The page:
Leadership Lesson #2: Make a plan; don’t assume

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Leadership Lesson #2: Make a plan; don’t assume

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Category : communication , leadership

Before I reached the point of being okay with my son and I hiking The Pass Mountain Trail on Usery Mountain in Arizona at our own very distinct paces, I was angry. Very angry.

Angry that I couldn’t keep up with him.

Angry that he wasn’t waiting for me.

Angry that we weren’t having a mother-son bonding moment on the mountain.

Angry that his flight back to Minneapolis was leaving in just a few hours.

Angry that we technically didn’t have time to do the full 7.1 mile hike.

And most of all, angry that we hadn’t made a plan before we set out.

How many times has it happened that you assumed the other person was of like mind about a situation when, in fact, you had very different ideas about how things would go?

I assumed there was no need to make a plan because we would be together. And, based on our speed and the time of day, we would together decide when to turn back.

If I was with my best friend or my mom, that would have been the case indeed. But there are very few others who can read my mind.

And so, we set off without an agenda.

Without a plan, my assumptions took hold and ran the dialogue that played in my head: “I’m the parent here, I should be in charge. I am the responsible one and I need to make sure we get to the airport on time.  He’s flying Spirit so I’ll need to feed him before he gets on the flight. How can I be in charge if he’s a half-mile ahead of me?”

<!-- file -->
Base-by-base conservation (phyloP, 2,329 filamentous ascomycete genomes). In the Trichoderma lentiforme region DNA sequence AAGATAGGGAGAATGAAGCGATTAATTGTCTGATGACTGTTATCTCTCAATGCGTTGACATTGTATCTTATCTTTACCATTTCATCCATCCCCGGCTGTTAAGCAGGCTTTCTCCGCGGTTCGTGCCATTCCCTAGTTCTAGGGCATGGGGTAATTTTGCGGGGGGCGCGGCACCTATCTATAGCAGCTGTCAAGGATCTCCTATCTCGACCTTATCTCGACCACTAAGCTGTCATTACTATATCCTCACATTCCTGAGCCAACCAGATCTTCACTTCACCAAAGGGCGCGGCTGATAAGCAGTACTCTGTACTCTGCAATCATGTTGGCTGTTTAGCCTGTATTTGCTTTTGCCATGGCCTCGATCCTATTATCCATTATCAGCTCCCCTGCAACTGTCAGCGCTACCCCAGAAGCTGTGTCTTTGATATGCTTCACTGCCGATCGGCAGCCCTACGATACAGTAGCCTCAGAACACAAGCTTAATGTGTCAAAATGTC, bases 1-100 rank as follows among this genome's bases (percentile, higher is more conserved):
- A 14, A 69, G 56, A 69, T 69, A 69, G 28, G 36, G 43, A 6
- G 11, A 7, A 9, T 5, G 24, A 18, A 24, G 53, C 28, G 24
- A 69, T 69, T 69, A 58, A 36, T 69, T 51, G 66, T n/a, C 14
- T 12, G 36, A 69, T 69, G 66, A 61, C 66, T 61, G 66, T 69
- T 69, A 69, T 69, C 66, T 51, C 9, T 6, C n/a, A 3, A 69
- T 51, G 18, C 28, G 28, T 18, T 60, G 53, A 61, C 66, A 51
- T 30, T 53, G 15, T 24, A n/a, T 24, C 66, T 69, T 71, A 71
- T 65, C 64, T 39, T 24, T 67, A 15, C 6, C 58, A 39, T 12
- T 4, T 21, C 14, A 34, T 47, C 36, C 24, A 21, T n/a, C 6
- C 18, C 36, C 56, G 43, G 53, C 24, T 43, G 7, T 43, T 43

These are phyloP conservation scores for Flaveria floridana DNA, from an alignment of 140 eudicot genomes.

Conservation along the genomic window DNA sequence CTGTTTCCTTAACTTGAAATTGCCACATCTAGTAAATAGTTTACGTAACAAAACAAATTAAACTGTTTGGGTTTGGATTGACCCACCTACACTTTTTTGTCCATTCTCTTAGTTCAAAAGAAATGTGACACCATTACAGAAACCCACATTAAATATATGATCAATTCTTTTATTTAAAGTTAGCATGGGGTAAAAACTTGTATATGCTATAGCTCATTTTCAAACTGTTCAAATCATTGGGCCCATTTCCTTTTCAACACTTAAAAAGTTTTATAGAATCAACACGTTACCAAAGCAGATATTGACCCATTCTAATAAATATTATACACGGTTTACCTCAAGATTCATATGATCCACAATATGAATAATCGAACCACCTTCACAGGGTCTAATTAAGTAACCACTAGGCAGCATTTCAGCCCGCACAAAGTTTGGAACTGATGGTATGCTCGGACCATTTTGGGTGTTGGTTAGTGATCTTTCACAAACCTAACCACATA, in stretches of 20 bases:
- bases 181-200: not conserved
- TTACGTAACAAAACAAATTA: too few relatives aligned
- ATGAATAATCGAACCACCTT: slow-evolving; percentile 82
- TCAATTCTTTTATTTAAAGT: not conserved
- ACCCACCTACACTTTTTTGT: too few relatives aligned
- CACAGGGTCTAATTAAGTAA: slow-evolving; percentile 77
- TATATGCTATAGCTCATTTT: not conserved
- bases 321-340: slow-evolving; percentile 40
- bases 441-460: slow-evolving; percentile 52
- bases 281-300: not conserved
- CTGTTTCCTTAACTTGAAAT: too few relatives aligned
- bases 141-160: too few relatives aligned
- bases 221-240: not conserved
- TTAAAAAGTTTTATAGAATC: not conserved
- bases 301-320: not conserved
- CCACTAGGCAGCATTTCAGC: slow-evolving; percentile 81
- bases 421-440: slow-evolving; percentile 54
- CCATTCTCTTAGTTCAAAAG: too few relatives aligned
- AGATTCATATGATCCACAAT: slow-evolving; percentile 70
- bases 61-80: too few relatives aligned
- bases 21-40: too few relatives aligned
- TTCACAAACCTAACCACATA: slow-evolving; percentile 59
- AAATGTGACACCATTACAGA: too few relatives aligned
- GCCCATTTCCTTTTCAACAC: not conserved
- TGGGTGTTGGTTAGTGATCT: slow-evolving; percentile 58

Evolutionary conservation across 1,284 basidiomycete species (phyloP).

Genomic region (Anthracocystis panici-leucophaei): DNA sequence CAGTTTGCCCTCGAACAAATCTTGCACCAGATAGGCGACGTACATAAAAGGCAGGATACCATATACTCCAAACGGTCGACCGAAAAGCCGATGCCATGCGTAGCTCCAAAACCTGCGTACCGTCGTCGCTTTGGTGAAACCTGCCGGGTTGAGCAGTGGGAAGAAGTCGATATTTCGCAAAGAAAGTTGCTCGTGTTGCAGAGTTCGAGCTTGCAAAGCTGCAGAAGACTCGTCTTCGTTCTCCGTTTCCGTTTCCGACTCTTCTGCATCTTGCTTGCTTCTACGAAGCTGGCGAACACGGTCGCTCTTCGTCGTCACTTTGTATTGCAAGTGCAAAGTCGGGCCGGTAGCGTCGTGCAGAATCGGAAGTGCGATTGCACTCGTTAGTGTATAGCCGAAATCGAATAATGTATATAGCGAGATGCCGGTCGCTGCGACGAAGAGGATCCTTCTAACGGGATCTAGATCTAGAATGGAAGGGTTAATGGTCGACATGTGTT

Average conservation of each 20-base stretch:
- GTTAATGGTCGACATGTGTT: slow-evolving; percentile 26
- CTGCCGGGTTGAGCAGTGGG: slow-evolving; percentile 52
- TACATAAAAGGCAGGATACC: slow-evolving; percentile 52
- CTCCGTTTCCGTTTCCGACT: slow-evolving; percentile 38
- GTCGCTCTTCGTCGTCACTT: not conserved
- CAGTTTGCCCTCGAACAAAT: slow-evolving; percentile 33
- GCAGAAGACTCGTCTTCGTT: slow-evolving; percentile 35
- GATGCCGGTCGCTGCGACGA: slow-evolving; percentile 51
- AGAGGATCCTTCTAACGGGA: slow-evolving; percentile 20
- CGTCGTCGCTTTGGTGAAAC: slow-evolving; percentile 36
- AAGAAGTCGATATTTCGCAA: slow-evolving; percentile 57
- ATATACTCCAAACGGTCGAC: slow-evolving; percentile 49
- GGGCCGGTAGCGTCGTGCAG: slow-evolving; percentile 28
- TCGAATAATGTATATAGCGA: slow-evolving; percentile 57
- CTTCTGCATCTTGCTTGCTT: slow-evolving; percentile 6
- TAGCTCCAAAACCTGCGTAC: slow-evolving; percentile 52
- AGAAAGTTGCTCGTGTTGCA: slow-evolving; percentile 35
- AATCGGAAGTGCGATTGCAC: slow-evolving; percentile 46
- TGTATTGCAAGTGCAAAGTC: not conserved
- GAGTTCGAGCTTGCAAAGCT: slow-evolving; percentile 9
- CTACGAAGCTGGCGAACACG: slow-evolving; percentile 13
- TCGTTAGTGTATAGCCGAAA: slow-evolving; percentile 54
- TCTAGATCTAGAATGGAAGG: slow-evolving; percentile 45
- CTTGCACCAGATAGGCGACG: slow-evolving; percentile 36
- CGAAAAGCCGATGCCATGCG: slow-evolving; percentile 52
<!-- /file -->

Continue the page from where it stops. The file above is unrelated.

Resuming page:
A simple plan – before we set out – would have alleviated a great deal of angst for me (and eventually for him after he summited and reached the bottom, wondering where I was and whether he’d catch his flight).

A simple plan would have taken just under a minute to hash out in the form of a few simple if/then statements.

If we get separated, then A.

If it is noon and we aren’t at the summit, then B.

This simple, straightforward plan would have saved me 30 minutes of agony. Fortunately, it was only 30 minutes of agony. Given that he is my son, I’m predisposed toward forgiveness. Given that I quickly realized I didn’t want to waste the day being upset (30 minutes is pretty fast, at least for me), I found peace with our varying paces. And in my shift away from anger and toward the mountain experience, I assumed positive intent: he was just enjoying himself and the climb.

It is easy to waste an entire day to frustration with our colleagues and clients over assumptions we are making in the absence of a well-communicated plan.

Here are three steps for turning it around:

  1. Assume positive intent.
  2. Lean toward forgiveness.
  3. Vow never to spend an entire day (or even an hour) upset about something.

 

Catch the full series of blog posts of my Lessons on Leadership from the Side of a Mountain.

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